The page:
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Abu Dhabi, UAESaturday 15 December 2018

Grievance economics versus globalisation

Will Trump's America first policy and China's connected approach reshape the G2 relationship?

US president Donald Trump and China's president Xi Jinping are poles apart when it comes to globalisation/ Reuters
US president Donald Trump and China's president Xi Jinping are poles apart when it comes to globalisation/ Reuters

Back in the 10th century, the Baghdad-born traveller Al Masudi wrote about China, its rule of law and careful attempts to ensure justice to its citizens and to foreign visitors. He provided anecdotal evidence of the just treatment meted out to Arab traders.

The account by Al Masudi, sometimes described as the Arab Herodotus, is significant in the context of last week’s events in Danang, Vietnam. It showed a China that led because it was exemplary. At the Asia-Pacific Economic Summit in Danang, Chinese president Xi Jingping defended globalisation as an “irreversible historical trend". He spoke about the digital economy, quantum science and artificial intelligence, thereby joining the present to the future in one aspirational arc. In contrast, US president Donald Trump warned against attempts to mistreat his country and take economic advantage of it.

Did the back-to-back speeches mark the formal start of rival campaigns to shape the world order on the part of the Group of Two (G2), the two largest economies on the planet? If so, they might be said to herald a different G2 as well – grievance economics versus globalisation.

Mr Trump, after all, railed against multilateral approaches to trade, berated the decades-old US policy of lowering barriers and accused the World Trade Organisation of treating the United States unfairly. He told leaders of the Asia-Pacific Economic Cooperation he would no longer allow predatory economic policies that “stripped” jobs, factories and industries out of the US. “These chronic trade abuses” belonged in the past, he said, because the US would no longer “enter into large agreements that tie our hands”. That might justifiably be called grievance-enomics. US policy is to be based on a sense of injustice centred on multilateral accords, although the US has often run trade deficits even with low-trade barrier countries such as Mexico and Canada.

Then there is globalisation as championed by Mr Xi. The concept benefits China, for now. It is not altruism by any means. China is keen on self-interested guarantees for free trade. There is much to criticise about its cherry-picking of aspects of the “international order”, as Chinese officials prefer to call it. And China needs to reform state-owned enterprises, rather than allow super-sized firms to distort global markets, notably in steel and construction.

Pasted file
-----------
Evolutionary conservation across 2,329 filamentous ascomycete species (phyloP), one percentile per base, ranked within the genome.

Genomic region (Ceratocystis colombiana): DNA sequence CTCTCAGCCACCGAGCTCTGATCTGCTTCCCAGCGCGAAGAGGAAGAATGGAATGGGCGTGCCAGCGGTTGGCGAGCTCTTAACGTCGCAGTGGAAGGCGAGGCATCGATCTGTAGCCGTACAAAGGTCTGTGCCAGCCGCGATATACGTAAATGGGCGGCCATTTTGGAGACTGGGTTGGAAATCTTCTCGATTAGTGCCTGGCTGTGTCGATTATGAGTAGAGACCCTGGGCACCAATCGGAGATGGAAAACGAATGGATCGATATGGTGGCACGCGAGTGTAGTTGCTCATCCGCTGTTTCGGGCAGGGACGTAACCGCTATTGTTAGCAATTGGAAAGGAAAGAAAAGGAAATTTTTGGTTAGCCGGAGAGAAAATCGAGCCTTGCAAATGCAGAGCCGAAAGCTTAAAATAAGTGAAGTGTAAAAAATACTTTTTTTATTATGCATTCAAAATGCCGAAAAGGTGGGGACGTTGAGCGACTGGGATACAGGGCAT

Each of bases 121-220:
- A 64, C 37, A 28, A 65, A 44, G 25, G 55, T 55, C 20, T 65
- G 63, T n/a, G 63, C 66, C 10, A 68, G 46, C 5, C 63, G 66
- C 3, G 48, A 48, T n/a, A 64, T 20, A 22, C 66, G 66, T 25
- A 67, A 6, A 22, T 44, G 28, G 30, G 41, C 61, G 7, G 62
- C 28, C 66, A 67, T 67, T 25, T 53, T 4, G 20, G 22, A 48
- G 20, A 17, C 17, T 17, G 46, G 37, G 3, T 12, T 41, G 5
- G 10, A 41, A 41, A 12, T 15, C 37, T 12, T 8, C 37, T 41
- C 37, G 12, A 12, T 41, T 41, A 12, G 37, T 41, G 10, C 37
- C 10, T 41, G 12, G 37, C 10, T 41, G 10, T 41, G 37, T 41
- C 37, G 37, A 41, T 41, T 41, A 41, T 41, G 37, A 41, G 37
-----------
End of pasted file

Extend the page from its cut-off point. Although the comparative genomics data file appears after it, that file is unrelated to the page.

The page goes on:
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So just how safe would the global trading system be in Chinese hands? After all, Beijing promises free trade without a belief system premised on parallel political and social freedoms. It is not a truly free economy, even though it has made demonstrable progress since joining the WTO in 2001. Can globalisation simply be transferred hand-to-hand from the Americans to the Chinese like a product that has – and needs – no inherent values to make its reality meaningful?

Any answer must look at the present as it shades into the future. Mr Xi’s Apec speech offered a technology-enabled vision of tomorrow, something that China is increasingly qualified to push. At least two dozen police departments in the country claim to put advanced facial recognition technology to good use. In a Beijing park, for instance, the authorities have employed a high-tech solution to the problem of misuse and waste of toilet paper. Visitors to the toilets must subject to face scans, upon which a two foot-long piece becomes available. The user must wait nine minutes and undergo another face scan if he or she is to access more toilet paper. Extreme though it may sound, it is effective.

In tomorrow’s world, technology’s role in moulding social behaviour will be just as important as in dreaming up new solutions for economic empowerment and smart infrastructural projects in developing countries. As Abdullah Al Dardari, a World Bank advisor on Middle East and North Africa reconstruction recently pointed out, old-style bricks and mortar cannot meet the massive challenges posed, say, by the destruction of Syrian schools. “Rebuilding physical assets will not work,” he said, “we're talking about heterodox economics”.

That said, grand speeches by Mr Xi cannot wish away the uncomfortable reality faced by China’s single biggest branded initiative to broaden the world economy. One Belt One Road is meant to link China with Africa, Asia and Europe through a network of ports, railways and roads, cutting transportation costs and providing more connectedness.

But some of the projects, such as a high-speed rail link in Indonesia, have stalled, others have run into local opposition and a few are beset by security concerns. In the economic corridor running through unquiet parts of Pakistan, Chinese nationals have been killed or kidnapped. China’s new visibility and manifest power bring with them risks as well as responsibilities.

None of this means China can’t manage globalisation. Just think back to Al Masudi’s book, The Meadows of Gold and Mines of Precious Gems. Is it so outrageous that China could return to playing a key role in a globalising world? It did it before, more than 1,000 years ago.